Create FREE account or log in

to receive MINING.COM digests


Common fungus turns out to be inexpensive, effective way to deal with mercury pollution

Mercury-polluted water at the New Idria mercury mine in the US. (Reference image by Joe.nehls, Wikimedia Commons.)

Researchers at Zhejiang University and the University of Maryland have discovered that the fungus Metarhizium robertsii removes mercury from the soil around plant roots, and from fresh and saltwater. 

In a paper published in the journal Proceedings of the National Academy of Sciences, the scientists point out that their findings could provide an inexpensive and efficient way to protect crops grown in polluted areas and remediate mercury-laden waterways, such as those close to gold mining operations.

In detail, the study shows how Metarhizium stops plants from taking up mercury. “Despite being planted in polluted soil, the plant grows normally and is edible. What’s more, the fungus alone can quickly clear mercury from both fresh and saltwater,” UMD professor of entomology and co-author of the study, Raymond St. Leger, said in a media statement.

St. Leger explained that Metarhizium is a nearly ubiquitous fungus that colonizes plant roots and protects them from herbivorous insects. 

Scientists have known that Metarhizium is often one of the only living things found in soils from toxic sites like mercury or artisanal gold mines. But no one had previously determined how the fungus survived in mercury-polluted soils, or if that had implications for the plants the fungus normally lives with.

A copycat

St. Leger and other colleagues had previously sequenced the genome of Metarhizium, and Weiguo Fang, lead author of the paper, noticed that it contains two genes that are very similar to genes present in a bacterium known to detoxify, or bioremediate, mercury.

For the current study, the researchers ran a variety of laboratory experiments and found that corn infected with Metarhizium grew just as well whether it was planted in clean soil or mercury-laden soil. Moreover, no mercury was found in the plant tissues of corn grown in polluted soil.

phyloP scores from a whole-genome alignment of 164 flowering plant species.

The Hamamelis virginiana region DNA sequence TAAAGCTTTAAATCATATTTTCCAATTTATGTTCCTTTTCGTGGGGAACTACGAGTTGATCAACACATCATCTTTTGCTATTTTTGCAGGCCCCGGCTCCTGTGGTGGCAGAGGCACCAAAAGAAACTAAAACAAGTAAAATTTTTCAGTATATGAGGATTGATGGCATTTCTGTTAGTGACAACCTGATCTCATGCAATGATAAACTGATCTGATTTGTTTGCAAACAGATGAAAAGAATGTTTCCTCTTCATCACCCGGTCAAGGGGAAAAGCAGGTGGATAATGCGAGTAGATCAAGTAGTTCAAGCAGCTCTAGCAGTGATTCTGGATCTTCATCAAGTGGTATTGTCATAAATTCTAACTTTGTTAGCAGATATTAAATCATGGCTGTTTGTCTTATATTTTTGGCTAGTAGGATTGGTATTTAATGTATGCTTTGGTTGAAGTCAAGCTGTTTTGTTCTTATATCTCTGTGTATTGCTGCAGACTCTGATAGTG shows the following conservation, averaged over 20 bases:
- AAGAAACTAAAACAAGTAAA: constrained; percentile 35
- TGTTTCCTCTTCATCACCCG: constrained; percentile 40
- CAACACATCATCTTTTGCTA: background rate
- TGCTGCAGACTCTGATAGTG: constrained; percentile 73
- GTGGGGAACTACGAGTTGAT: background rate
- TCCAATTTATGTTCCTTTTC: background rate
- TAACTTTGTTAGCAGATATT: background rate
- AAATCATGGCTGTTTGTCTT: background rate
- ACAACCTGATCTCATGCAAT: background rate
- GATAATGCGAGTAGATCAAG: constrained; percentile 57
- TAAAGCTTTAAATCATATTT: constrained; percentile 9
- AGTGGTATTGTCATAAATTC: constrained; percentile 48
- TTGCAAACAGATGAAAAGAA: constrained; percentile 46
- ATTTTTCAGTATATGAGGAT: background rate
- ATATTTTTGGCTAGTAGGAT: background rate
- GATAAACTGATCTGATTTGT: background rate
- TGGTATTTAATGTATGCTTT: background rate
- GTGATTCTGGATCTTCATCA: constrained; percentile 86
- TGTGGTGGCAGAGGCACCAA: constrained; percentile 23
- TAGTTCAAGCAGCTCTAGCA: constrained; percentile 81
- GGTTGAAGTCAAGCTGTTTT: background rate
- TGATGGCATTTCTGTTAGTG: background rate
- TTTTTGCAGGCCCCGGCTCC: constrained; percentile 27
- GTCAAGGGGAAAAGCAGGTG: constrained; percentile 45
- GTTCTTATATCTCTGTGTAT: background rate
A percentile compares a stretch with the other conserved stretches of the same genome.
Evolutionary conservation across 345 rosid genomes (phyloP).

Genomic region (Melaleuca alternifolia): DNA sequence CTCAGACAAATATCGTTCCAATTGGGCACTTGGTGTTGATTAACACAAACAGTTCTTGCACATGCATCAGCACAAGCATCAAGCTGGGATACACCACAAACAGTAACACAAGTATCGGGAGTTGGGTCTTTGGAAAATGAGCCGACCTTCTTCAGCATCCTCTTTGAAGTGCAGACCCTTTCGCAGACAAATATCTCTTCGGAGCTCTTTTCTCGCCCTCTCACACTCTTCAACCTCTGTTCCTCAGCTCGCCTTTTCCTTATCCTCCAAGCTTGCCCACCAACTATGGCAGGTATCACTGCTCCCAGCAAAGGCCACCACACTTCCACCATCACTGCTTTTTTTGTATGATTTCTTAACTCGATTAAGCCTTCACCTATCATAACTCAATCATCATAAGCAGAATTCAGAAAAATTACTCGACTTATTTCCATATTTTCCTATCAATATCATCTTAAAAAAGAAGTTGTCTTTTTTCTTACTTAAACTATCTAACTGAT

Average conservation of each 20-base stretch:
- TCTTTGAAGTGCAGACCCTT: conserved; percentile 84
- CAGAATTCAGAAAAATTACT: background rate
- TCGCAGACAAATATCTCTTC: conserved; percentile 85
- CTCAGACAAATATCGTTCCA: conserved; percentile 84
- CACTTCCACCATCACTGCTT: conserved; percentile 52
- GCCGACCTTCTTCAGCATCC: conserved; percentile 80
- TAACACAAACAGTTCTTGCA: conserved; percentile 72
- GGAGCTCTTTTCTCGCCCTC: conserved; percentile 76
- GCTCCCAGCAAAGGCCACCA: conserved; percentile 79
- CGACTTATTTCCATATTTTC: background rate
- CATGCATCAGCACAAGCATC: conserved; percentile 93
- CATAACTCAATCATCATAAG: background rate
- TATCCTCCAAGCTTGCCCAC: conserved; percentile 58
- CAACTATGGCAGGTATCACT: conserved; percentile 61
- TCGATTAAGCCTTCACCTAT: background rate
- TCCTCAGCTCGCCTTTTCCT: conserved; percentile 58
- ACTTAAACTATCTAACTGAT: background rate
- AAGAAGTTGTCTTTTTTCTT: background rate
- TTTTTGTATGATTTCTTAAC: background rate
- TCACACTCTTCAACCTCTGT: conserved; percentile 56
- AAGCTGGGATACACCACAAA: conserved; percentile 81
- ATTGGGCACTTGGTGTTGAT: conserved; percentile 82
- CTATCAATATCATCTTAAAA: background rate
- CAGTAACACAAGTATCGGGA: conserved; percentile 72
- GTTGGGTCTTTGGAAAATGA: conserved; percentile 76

The researchers then genetically modified the fungi, removing the two genes that were similar to those in mercury-remediating bacteria. When they replicated their experiments, modified Metarhizium no longer protected corn plants from mercury-laden soil, and the corn died.

To verify that the genes were providing the detoxifying qualities, the researchers inserted them into another fungus that does not normally protect corn from mercury. The newly modified fungus performed like the Metarhizium, protecting the plants from mercury-laden soil.

Microbiological analyses revealed that the genes in question expressed enzymes that break down highly toxic organic forms of mercury into less toxic, inorganic mercury molecules. 

Genetically engineered

Lastly, the researchers genetically engineered Metarhizium to express more of the detoxifying genes and increase its production of the detoxifying enzymes.

In their final experiment, the scientists found they could clear mercury from both fresh and saltwater in 48 hours by mixing in Metarhizium.

According to St. Leger, the next step will be to conduct experiments in the field in China to see if the fungus can turn toxic environments into productive fields for growing corn and other crops.

“Allowing plants to grow in mercury-rich environments is one of the ways this fungus protects its plant home,” St. Leger said. “It’s the only microbe we know of with the potential to be used like this because the bacteria with the same genetic capabilities to detoxify mercury don’t grow on plants. But you can imagine simply dipping seeds in Metarhizium, and planting crops that are now protected from mercury-rich soils.”

In addition to its potential as a cost-effective tool for reclaiming polluted lands for agriculture, the fungus may help clear mercury from wetlands and polluted waterways that are increasingly threatened by mercury pollution as climate change and melting permafrost accelerate the release of the toxic metal into soils and oceans.